The misidentification of Tripathi led to questions in the media about whether the so-called "crowd-sourced investigations" should be prevented in the future, citing the harm caused to people such as the relatives of Tripathi, as well as other wrongly-identified suspects who then feared for their safety. Some argued that they are unstoppable because of the nature of the Internet, with the only hope being that awareness of the possible effects of errors such as this would lead to future caution.[11] Reddit issued a public apology for allowing its users to form a subcommunity called FindBostonBombers, wherein they openly speculated upon suspects.[14]

Posting on Facebook, Tripathi's family described the tremendous amount of attention the misidentification had caused as painful, but they sought to use the negative publicity of the case to assist in their search by raising awareness.[11]

Discovery of death[edit]

A body was found floating in the stretch of the Seekonk River behind the Wyndham Garden Providence hotel on April 23, 2013.[15][16] Using dental records, it was confirmed to be Sunil Tripathi. The cause of death was not immediately known, but authorities said they did not suspect foul play.[17] The family later confirmed Tripathi's death was a result of suicide.[18]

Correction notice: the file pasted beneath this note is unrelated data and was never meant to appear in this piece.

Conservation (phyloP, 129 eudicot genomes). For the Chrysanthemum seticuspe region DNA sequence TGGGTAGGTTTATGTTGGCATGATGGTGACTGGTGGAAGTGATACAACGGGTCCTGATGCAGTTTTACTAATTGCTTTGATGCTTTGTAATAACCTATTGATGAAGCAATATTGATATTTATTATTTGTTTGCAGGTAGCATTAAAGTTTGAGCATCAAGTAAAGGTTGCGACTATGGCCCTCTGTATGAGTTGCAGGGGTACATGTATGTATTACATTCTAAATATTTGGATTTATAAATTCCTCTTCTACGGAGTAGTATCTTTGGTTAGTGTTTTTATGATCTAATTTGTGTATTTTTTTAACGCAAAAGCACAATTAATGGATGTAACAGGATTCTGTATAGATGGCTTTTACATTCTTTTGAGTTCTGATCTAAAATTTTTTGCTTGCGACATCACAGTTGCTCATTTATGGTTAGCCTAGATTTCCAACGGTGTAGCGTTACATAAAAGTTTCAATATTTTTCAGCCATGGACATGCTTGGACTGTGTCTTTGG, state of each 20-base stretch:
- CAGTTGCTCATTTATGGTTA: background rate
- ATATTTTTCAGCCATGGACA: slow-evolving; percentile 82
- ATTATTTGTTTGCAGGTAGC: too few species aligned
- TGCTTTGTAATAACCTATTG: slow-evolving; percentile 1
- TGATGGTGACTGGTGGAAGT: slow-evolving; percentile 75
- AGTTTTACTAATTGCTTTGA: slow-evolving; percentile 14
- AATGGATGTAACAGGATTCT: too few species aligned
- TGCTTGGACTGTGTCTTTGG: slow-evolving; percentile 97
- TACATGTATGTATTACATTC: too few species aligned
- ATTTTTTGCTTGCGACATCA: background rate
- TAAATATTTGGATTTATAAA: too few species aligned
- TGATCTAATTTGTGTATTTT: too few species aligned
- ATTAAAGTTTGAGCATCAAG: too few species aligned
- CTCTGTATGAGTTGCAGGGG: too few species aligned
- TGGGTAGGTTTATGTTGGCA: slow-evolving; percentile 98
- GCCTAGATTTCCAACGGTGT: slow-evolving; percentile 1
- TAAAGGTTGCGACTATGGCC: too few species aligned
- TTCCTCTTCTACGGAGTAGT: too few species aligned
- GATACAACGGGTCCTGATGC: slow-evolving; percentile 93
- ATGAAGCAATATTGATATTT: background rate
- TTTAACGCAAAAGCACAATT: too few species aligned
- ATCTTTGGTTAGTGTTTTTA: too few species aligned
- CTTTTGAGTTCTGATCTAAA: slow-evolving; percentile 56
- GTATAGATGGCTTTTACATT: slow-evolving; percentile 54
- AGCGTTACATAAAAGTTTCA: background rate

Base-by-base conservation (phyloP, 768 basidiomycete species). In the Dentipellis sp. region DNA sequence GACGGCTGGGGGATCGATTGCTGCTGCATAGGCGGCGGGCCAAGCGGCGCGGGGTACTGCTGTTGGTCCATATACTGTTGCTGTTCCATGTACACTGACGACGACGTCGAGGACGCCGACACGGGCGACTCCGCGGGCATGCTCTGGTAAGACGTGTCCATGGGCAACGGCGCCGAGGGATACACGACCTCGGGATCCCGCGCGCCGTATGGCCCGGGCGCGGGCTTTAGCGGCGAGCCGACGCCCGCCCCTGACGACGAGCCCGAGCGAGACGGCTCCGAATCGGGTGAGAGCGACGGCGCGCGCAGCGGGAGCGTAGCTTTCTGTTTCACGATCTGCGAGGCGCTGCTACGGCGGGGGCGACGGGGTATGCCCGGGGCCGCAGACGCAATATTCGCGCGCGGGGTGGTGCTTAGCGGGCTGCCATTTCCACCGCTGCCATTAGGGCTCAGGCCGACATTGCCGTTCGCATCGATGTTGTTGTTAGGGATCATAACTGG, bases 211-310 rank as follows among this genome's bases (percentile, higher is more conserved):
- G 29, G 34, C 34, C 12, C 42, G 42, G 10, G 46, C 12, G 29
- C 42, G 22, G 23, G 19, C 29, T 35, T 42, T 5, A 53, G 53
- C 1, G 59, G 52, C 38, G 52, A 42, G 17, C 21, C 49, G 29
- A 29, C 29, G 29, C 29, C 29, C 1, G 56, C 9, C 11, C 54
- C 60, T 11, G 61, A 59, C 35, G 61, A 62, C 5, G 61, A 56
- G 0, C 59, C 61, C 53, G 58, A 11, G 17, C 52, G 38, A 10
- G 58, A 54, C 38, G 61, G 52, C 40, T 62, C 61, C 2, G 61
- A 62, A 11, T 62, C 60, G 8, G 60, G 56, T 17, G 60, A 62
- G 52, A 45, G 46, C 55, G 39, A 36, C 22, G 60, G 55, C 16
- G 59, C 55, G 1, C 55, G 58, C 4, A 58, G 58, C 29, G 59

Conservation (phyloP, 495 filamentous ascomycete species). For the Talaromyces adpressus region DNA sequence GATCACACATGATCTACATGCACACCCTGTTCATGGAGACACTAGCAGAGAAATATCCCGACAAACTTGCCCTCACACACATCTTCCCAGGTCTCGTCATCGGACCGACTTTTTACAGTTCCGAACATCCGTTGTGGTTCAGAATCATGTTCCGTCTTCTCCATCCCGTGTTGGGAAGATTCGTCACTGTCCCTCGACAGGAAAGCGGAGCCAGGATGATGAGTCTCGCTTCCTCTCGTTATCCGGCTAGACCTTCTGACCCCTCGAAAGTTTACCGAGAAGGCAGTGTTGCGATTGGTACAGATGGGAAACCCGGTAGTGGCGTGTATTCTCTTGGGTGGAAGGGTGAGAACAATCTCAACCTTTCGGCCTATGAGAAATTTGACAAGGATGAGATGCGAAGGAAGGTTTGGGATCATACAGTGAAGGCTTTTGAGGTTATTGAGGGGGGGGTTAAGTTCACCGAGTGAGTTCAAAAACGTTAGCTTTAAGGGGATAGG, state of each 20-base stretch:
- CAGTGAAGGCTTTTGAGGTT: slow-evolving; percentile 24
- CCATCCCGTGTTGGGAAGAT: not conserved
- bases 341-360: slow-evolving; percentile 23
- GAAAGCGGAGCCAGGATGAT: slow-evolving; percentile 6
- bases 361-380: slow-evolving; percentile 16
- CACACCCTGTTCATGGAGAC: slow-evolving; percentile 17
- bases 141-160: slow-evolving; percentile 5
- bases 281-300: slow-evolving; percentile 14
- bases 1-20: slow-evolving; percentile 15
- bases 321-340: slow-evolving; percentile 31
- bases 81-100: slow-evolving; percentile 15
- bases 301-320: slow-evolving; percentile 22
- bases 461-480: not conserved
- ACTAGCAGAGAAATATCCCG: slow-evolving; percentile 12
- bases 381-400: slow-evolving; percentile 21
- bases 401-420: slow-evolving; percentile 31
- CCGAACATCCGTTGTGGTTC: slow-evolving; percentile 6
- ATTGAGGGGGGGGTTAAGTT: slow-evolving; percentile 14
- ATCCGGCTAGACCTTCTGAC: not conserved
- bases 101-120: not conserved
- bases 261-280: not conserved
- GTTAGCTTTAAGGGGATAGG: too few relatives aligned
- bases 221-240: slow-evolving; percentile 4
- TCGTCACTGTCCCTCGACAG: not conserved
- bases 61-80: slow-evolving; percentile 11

In media[edit]

The CBS drama, The Good Wife based the episode "Whack-a-Mole" (first aired on November 24, 2013) on the misidentification of Tripathi. Although the name was changed, the creator of the show researched what happened to Tripathi and based the episode around the legal ramifications that social media sites potentially face as a result of false information being disseminated.[19]

In "Boston", the season 3 premiere of the HBO series, The Newsroom (first aired on November 9, 2014), the editorial staff discuss the misidentification of Tripathi.[20]

Help Us Find Sunil Tripathi, completed in early 2015, is a documentary feature film that examines what happened during the night of the misidentification and how the story spread from social media to traditional media. The film features voicemails left by journalists and family footage. The story is told through interviews with the Tripathi family, friends, journalists, and former Reddit general manager Erik Martin.[citation needed]

See also[edit]


  1. ^ "Family says Sunil Tripathi showed signs depression". deccanchronicle. April 27, 2013. Archived from the original on July 15, 2013. Retrieved December 11, 2021.
  2. ^ Buncombe, Andrew. "Family of Sunil Tripathi - missing student wrongly linked to Boston marathon bombing - thank well-wishers for messages of support". The Independent. Archived from the original on April 3, 2015. Retrieved January 17, 2015. His family launched a search across the state of Rhode Island to try to find him and produced a video which they uploaded on to YouTube urging "Sunny" to come home.
  3. ^ "Sunil Tripathi: missing student wrongly identified as Boston Marathon bombing suspect". Retrieved March 18, 2021.
  4. ^ "Reddit's 'Find Boston Bombers' Founder Says 'It Was a Disaster' but 'Incredible'". The Atlantic. April 22, 2013. Retrieved February 3, 2017.
  5. ^ "Reddit Wants the Boston Bomber's Blood". April 18, 2013. Retrieved February 3, 2017.
  6. ^ "Should Reddit Be Blamed for the Spreading of a Smear?". New York Times. July 25, 2013. Retrieved February 3, 2017.